In September we finally found our new drummer. Colin McCormick joined us from ‘Last Chant’ (a band none of us had ever heard of). He was not like Perry. Colin was shorter and skinnier with dark hair, and walked with a limp which he sustained in a motorbike accident. He was very, very quiet. I never could tell what he was thinking, and his face gave nothing away. He was probably expressing himself through his drumming, and boy, could he play those drums. What he seemed to lack in charisma he more than made up for in technical ability. Colin made it all look so effortless, and Martyn’s Brain  gave him the opportunity to stamp his own mark on the future sound of No Exit – this he did wonderfully. We rehearsed him hard through September, October and November. As ever, our progress was slow. We were all in full time employment so, at the rate of just a couple of four hour rehearsals a week, the songs took months to perfect. “One day when we’re professionals”, I thought, “we will have limitless rehearsal time”, but for the time being we would have to cut our cloth accordingly.

The fact that the band was back in business prompted Slug to invest months of his time in making a new No Exit banner. He hand sewed an enormous spider’s web in silver twine onto a black cloth, in the centre of which he placed a large red spider. He ensnared the ‘No Exit’ logo in the web. It was an incredibly intricate piece of work. In fact I would go so far as to say it was a masterpiece. He put as much of himself into this as I did into any of my songs, and I was proud to be associated with it. We all were.

By now we’d decided no longer to play pubs, and instead chose fewer but better quality venues. For Colin’s debut we booked ‘The System’ (previously the Pyramid) in Temple Street, where we were to be supported by a young band ‘Tell No Lies’. The System (our regular Saturday night / Sunday morning drinking hole) was frequented by our type of people – punks, new romantics and Goths. To advertise the gig, Dave organised a photo session on the Dock Road. In those days the Albert Dock, and most other dock buildings, were derelict, making predictable locations for photo sessions. I was hoping for something far more abstract. The moment I saw a dump of enormous old truck tyres I knew that was it. Without hesitation I walked into the middle of them and plonked myself down. If they ruined my clothes then so be it; I wanted that shot. Like a couple of girls in party frocks, Colin and Martyn flounced into shot (eventually) and Dave snapped No Exit’s best photo. We sent pictures from this session to Peter Trollope of the Liverpool Echo, who thought us a right gruesome bunch. He asked if he could describe us in his column as “the ugliest band in Liverpool”. We agreed, thinking this would be a great gimmick, but it backfired on us and  undermined our credibility. Ironically, Dave secured us a slot on the Halloween Party night at Adam’s Club in Seel Street. Considering Colin had only been with us for one month this was quite a bold move, and it was a patchy, albeit encouraging performance. Although I remember nothing about it, I have no doubt we were more proficient by the time we played The System on 25th November.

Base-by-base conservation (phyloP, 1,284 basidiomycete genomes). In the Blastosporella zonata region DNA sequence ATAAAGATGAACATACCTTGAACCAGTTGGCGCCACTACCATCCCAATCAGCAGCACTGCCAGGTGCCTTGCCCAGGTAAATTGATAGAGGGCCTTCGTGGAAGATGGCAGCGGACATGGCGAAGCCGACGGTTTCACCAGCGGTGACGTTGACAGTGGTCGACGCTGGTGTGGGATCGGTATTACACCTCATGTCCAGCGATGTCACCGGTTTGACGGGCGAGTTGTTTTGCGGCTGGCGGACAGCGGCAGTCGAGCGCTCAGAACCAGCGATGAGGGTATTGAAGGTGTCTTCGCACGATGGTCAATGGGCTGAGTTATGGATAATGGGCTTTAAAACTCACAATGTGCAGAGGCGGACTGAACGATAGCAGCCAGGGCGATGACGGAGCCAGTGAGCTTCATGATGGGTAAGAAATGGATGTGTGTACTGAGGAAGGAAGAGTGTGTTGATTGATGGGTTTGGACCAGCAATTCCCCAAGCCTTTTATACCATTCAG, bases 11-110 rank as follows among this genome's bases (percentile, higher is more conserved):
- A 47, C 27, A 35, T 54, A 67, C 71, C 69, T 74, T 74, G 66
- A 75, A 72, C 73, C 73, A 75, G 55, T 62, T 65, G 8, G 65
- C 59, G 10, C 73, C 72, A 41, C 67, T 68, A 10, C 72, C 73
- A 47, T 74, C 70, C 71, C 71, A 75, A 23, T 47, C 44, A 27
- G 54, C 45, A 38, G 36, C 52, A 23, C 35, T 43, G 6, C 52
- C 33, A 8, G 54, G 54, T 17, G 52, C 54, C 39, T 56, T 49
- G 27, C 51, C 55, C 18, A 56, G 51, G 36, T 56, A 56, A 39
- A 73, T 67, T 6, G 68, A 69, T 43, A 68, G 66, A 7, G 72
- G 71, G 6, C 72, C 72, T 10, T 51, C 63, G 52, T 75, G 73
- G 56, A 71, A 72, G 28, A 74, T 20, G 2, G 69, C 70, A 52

Our next 3 gigs were cancelled for various reasons. One of them was at Dingwalls where, due to an electrical fault, the whole stage area was afflicted by a “live loop”. The sound engineer explained that, if I were to accidentally spit into the microphone while singing, it might result in everybody within that “loop” getting a potentially fatal electric shock. We concluded that our lives were marginally more precious than our music, and withdrew our services – much to the annoyance of the promoter, Neil Tilley, who snarled “That’s the last favour I’ll ever do for you.” He never again gave us any gigs. We stayed to watch the other band, Politburo, dicing with death, but nothing happened. A victim of the recession, Dingwalls closed down shortly after… Hey Ho.

| Website designed & hosted by Cyberfrog Design